Human Brain Can Control Robot, Even At Great Distances
What was once science fiction is becoming a reality faster than you might have thought thanks to the work of internationally-supported applied presence and applied cognitive neuroscience research. Just ask Tirosh Shapira who recently, from a laboratory in Israel, commanded a humanoid robot in a French laboratory to walk and pick up objects simply by imagining that he himself was walking and picking up objects.
In this amazing experiment, researchers at Bar-llan University used an fMRI of Shapira's brain to control the robots movements at Béziers Technology Institute in France. When Shapira imagined himself walking, his fMRI was converted to an algorithm established by the research team; other algorithms were created from Shapira's thoughts to distinguish between walking and moving other parts of his body in different ways.
A camera over the robot's head allowed Shapira to see the robot's environment so he could direct his thoughts specifically to the relationship of the 'avatar' to objects in it. Shapira's thoughts were communicated to the bot by computer, so that when Shapira imagined himself walking, the bot walked. When he imagined himself lifting an object to his left or right side, the robot would turn 30 degrees to the left or right and move its corresponding arm.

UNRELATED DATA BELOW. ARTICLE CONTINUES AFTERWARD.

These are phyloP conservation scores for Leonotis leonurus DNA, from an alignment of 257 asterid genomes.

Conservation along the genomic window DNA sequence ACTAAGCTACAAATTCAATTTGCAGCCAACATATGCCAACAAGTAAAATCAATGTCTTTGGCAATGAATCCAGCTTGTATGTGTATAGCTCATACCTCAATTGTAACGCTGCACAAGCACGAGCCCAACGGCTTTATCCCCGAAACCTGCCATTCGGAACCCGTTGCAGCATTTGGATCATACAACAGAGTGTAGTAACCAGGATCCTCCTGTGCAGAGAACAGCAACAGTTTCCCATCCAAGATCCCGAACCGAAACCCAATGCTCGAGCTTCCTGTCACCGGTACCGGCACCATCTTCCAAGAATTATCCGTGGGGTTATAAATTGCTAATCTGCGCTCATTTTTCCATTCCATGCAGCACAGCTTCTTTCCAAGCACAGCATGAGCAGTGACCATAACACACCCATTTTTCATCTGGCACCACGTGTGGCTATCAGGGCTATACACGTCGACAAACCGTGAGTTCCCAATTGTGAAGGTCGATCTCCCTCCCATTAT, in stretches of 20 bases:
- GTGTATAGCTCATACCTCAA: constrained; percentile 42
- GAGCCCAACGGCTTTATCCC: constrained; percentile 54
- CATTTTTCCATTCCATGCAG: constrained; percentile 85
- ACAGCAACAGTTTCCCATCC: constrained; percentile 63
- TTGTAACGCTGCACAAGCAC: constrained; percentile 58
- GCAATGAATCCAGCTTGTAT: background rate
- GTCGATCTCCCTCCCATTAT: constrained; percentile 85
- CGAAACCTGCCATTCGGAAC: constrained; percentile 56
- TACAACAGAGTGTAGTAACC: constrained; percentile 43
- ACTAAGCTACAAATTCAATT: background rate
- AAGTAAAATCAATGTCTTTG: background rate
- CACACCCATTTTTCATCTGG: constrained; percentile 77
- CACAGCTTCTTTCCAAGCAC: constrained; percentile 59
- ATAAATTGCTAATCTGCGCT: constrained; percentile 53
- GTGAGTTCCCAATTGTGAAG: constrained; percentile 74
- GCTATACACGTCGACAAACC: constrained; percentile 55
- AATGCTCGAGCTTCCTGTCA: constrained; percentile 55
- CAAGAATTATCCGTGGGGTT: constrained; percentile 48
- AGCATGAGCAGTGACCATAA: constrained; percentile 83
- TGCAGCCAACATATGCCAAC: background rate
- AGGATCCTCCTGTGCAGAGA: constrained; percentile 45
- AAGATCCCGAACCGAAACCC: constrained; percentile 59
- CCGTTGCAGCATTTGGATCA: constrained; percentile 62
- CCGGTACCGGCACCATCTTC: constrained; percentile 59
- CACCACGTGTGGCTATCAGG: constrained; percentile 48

This experiment was one of several ongoing research projects of VERE (Virtual Embodiment and Robotic Re-Embodiment), a European effort, and AINST (National Institute of Advanced Industrial Science and Technology), largely funded by the Japanese government. The goal of both agencies is to create surrogates that work just like those in the movie Avatar to be used in rehabilitation and training of those that are physically restricted to a bed or wheelchair.
The above graphic from a study entitled Multitask Humanoid Control with a Brain-Computer Interface: user experiment with HRP-2, illustrates the events created in brain controlled experiments, such as the one conducted between the Bar-llan University student and the Béziers Technology Institute's robot.
sources: Design News, VERE, AINST, Multitask Humanoid Control with a Brain-Computer Interface: user experiment with HRP-2
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